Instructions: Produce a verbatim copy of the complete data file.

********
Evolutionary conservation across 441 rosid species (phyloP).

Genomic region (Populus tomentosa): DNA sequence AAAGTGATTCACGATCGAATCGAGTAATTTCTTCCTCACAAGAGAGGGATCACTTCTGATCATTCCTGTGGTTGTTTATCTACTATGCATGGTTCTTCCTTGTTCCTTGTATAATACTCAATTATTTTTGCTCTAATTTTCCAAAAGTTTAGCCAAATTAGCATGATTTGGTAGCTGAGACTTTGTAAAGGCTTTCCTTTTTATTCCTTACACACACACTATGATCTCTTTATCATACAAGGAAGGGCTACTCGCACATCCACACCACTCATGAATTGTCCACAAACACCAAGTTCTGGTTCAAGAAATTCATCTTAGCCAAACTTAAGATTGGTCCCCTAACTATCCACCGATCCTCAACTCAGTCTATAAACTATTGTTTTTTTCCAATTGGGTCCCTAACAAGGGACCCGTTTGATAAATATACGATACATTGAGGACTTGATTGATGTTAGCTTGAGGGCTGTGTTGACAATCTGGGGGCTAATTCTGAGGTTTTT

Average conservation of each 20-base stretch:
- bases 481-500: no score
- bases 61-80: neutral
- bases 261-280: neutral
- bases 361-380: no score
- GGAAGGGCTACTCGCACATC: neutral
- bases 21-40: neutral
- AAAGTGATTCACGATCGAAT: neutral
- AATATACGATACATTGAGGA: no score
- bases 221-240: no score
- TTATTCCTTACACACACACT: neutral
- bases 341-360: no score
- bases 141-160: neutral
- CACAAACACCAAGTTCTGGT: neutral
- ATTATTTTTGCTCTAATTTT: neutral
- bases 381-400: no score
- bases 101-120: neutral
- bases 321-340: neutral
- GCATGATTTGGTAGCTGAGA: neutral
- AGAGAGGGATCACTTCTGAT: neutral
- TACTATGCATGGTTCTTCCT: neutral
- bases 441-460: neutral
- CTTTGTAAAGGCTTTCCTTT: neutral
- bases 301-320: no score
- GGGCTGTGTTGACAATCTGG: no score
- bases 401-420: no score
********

Evolutionary conservation across 441 rosid species (phyloP).

Genomic region (Populus tomentosa): DNA sequence AAAGTGATTCACGATCGAATCGAGTAATTTCTTCCTCACAAGAGAGGGATCACTTCTGATCATTCCTGTGGTTGTTTATCTACTATGCATGGTTCTTCCTTGTTCCTTGTATAATACTCAATTATTTTTGCTCTAATTTTCCAAAAGTTTAGCCAAATTAGCATGATTTGGTAGCTGAGACTTTGTAAAGGCTTTCCTTTTTATTCCTTACACACACACTATGATCTCTTTATCATACAAGGAAGGGCTACTCGCACATCCACACCACTCATGAATTGTCCACAAACACCAAGTTCTGGTTCAAGAAATTCATCTTAGCCAAACTTAAGATTGGTCCCCTAACTATCCACCGATCCTCAACTCAGTCTATAAACTATTGTTTTTTTCCAATTGGGTCCCTAACAAGGGACCCGTTTGATAAATATACGATACATTGAGGACTTGATTGATGTTAGCTTGAGGGCTGTGTTGACAATCTGGGGGCTAATTCTGAGGTTTTT

Average conservation of each 20-base stretch:
- bases 481-500: no score
- bases 61-80: neutral
- bases 261-280: neutral
- bases 361-380: no score
- GGAAGGGCTACTCGCACATC: neutral
- bases 21-40: neutral
- AAAGTGATTCACGATCGAAT: neutral
- AATATACGATACATTGAGGA: no score
- bases 221-240: no score
- TTATTCCTTACACACACACT: neutral
- bases 341-360: no score
- bases 141-160: neutral
- CACAAACACCAAGTTCTGGT: neutral
- ATTATTTTTGCTCTAATTTT: neutral
- bases 381-400: no score
- bases 101-120: neutral
- bases 321-340: neutral
- GCATGATTTGGTAGCTGAGA: neutral
- AGAGAGGGATCACTTCTGAT: neutral
- TACTATGCATGGTTCTTCCT: neutral
- bases 441-460: neutral
- CTTTGTAAAGGCTTTCCTTT: neutral
- bases 301-320: no score
- GGGCTGTGTTGACAATCTGG: no score
- bases 401-420: no score